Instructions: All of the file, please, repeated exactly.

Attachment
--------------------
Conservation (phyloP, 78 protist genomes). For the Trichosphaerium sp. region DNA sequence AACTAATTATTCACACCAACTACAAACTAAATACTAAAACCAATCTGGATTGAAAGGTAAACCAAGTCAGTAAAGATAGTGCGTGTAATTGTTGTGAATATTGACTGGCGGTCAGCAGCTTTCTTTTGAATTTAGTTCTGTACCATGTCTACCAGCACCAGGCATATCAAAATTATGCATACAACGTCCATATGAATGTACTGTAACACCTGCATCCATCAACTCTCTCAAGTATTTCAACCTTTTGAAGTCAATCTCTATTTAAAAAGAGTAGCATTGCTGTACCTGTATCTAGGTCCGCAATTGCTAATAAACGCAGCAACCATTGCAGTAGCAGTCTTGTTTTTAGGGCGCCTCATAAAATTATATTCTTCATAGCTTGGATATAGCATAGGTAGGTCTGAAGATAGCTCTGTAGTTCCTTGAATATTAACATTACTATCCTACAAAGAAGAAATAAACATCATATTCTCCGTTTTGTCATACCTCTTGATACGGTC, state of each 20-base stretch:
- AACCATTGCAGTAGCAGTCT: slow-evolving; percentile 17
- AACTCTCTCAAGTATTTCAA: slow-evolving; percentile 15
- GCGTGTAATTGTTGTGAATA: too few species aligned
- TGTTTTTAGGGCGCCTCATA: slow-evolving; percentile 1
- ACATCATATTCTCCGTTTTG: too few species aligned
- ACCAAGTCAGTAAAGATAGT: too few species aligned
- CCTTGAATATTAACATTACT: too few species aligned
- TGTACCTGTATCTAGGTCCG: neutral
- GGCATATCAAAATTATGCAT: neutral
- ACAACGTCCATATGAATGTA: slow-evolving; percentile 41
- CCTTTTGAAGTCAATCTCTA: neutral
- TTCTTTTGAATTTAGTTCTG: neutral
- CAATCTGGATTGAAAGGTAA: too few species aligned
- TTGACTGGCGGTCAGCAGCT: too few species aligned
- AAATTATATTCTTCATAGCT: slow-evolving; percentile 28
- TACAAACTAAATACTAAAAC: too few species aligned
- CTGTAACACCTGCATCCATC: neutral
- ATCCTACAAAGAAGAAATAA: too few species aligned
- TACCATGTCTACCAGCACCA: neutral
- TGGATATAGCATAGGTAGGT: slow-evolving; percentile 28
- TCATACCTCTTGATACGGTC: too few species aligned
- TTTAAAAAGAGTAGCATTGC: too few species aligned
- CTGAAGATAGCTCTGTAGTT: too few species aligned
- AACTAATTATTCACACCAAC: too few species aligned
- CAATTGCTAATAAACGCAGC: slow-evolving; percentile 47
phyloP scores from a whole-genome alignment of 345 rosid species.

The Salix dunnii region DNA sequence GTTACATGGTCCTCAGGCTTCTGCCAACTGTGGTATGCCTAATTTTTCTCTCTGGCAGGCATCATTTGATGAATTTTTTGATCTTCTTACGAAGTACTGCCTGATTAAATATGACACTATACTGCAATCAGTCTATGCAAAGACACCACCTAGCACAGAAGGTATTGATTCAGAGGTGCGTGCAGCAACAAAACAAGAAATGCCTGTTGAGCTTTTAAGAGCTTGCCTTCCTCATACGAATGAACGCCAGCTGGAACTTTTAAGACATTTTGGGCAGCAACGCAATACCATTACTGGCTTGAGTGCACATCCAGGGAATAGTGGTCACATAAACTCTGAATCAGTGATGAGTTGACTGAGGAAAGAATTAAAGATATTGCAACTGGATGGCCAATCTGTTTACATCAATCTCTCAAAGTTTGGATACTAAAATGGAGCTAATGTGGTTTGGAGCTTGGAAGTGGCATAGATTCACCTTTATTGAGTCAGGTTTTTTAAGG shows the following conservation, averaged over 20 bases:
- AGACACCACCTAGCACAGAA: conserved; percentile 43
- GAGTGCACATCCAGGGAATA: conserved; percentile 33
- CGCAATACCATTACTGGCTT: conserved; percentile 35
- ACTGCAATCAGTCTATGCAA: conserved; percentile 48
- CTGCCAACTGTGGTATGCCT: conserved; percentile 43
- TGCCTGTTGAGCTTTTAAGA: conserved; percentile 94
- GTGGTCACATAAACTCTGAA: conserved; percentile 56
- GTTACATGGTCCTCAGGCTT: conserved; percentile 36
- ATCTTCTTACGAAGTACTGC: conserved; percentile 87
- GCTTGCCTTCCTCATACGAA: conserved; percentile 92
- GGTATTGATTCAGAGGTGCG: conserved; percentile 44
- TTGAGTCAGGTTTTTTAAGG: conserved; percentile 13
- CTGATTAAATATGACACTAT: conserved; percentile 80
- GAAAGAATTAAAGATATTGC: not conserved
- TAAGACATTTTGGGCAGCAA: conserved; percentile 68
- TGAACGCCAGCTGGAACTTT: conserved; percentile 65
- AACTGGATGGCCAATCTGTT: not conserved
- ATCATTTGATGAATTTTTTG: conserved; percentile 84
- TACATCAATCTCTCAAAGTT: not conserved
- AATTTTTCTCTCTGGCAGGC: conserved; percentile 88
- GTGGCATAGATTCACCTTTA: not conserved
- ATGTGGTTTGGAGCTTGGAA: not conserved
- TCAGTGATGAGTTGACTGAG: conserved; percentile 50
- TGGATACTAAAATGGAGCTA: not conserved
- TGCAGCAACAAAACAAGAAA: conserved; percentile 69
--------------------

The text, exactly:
Conservation (phyloP, 78 protist genomes). For the Trichosphaerium sp. region DNA sequence AACTAATTATTCACACCAACTACAAACTAAATACTAAAACCAATCTGGATTGAAAGGTAAACCAAGTCAGTAAAGATAGTGCGTGTAATTGTTGTGAATATTGACTGGCGGTCAGCAGCTTTCTTTTGAATTTAGTTCTGTACCATGTCTACCAGCACCAGGCATATCAAAATTATGCATACAACGTCCATATGAATGTACTGTAACACCTGCATCCATCAACTCTCTCAAGTATTTCAACCTTTTGAAGTCAATCTCTATTTAAAAAGAGTAGCATTGCTGTACCTGTATCTAGGTCCGCAATTGCTAATAAACGCAGCAACCATTGCAGTAGCAGTCTTGTTTTTAGGGCGCCTCATAAAATTATATTCTTCATAGCTTGGATATAGCATAGGTAGGTCTGAAGATAGCTCTGTAGTTCCTTGAATATTAACATTACTATCCTACAAAGAAGAAATAAACATCATATTCTCCGTTTTGTCATACCTCTTGATACGGTC, state of each 20-base stretch:
- AACCATTGCAGTAGCAGTCT: slow-evolving; percentile 17
- AACTCTCTCAAGTATTTCAA: slow-evolving; percentile 15
- GCGTGTAATTGTTGTGAATA: too few species aligned
- TGTTTTTAGGGCGCCTCATA: slow-evolving; percentile 1
- ACATCATATTCTCCGTTTTG: too few species aligned
- ACCAAGTCAGTAAAGATAGT: too few species aligned
- CCTTGAATATTAACATTACT: too few species aligned
- TGTACCTGTATCTAGGTCCG: neutral
- GGCATATCAAAATTATGCAT: neutral
- ACAACGTCCATATGAATGTA: slow-evolving; percentile 41
- CCTTTTGAAGTCAATCTCTA: neutral
- TTCTTTTGAATTTAGTTCTG: neutral
- CAATCTGGATTGAAAGGTAA: too few species aligned
- TTGACTGGCGGTCAGCAGCT: too few species aligned
- AAATTATATTCTTCATAGCT: slow-evolving; percentile 28
- TACAAACTAAATACTAAAAC: too few species aligned
- CTGTAACACCTGCATCCATC: neutral
- ATCCTACAAAGAAGAAATAA: too few species aligned
- TACCATGTCTACCAGCACCA: neutral
- TGGATATAGCATAGGTAGGT: slow-evolving; percentile 28
- TCATACCTCTTGATACGGTC: too few species aligned
- TTTAAAAAGAGTAGCATTGC: too few species aligned
- CTGAAGATAGCTCTGTAGTT: too few species aligned
- AACTAATTATTCACACCAAC: too few species aligned
- CAATTGCTAATAAACGCAGC: slow-evolving; percentile 47
phyloP scores from a whole-genome alignment of 345 rosid species.

The Salix dunnii region DNA sequence GTTACATGGTCCTCAGGCTTCTGCCAACTGTGGTATGCCTAATTTTTCTCTCTGGCAGGCATCATTTGATGAATTTTTTGATCTTCTTACGAAGTACTGCCTGATTAAATATGACACTATACTGCAATCAGTCTATGCAAAGACACCACCTAGCACAGAAGGTATTGATTCAGAGGTGCGTGCAGCAACAAAACAAGAAATGCCTGTTGAGCTTTTAAGAGCTTGCCTTCCTCATACGAATGAACGCCAGCTGGAACTTTTAAGACATTTTGGGCAGCAACGCAATACCATTACTGGCTTGAGTGCACATCCAGGGAATAGTGGTCACATAAACTCTGAATCAGTGATGAGTTGACTGAGGAAAGAATTAAAGATATTGCAACTGGATGGCCAATCTGTTTACATCAATCTCTCAAAGTTTGGATACTAAAATGGAGCTAATGTGGTTTGGAGCTTGGAAGTGGCATAGATTCACCTTTATTGAGTCAGGTTTTTTAAGG shows the following conservation, averaged over 20 bases:
- AGACACCACCTAGCACAGAA: conserved; percentile 43
- GAGTGCACATCCAGGGAATA: conserved; percentile 33
- CGCAATACCATTACTGGCTT: conserved; percentile 35
- ACTGCAATCAGTCTATGCAA: conserved; percentile 48
- CTGCCAACTGTGGTATGCCT: conserved; percentile 43
- TGCCTGTTGAGCTTTTAAGA: conserved; percentile 94
- GTGGTCACATAAACTCTGAA: conserved; percentile 56
- GTTACATGGTCCTCAGGCTT: conserved; percentile 36
- ATCTTCTTACGAAGTACTGC: conserved; percentile 87
- GCTTGCCTTCCTCATACGAA: conserved; percentile 92
- GGTATTGATTCAGAGGTGCG: conserved; percentile 44
- TTGAGTCAGGTTTTTTAAGG: conserved; percentile 13
- CTGATTAAATATGACACTAT: conserved; percentile 80
- GAAAGAATTAAAGATATTGC: not conserved
- TAAGACATTTTGGGCAGCAA: conserved; percentile 68
- TGAACGCCAGCTGGAACTTT: conserved; percentile 65
- AACTGGATGGCCAATCTGTT: not conserved
- ATCATTTGATGAATTTTTTG: conserved; percentile 84
- TACATCAATCTCTCAAAGTT: not conserved
- AATTTTTCTCTCTGGCAGGC: conserved; percentile 88
- GTGGCATAGATTCACCTTTA: not conserved
- ATGTGGTTTGGAGCTTGGAA: not conserved
- TCAGTGATGAGTTGACTGAG: conserved; percentile 50
- TGGATACTAAAATGGAGCTA: not conserved
- TGCAGCAACAAAACAAGAAA: conserved; percentile 69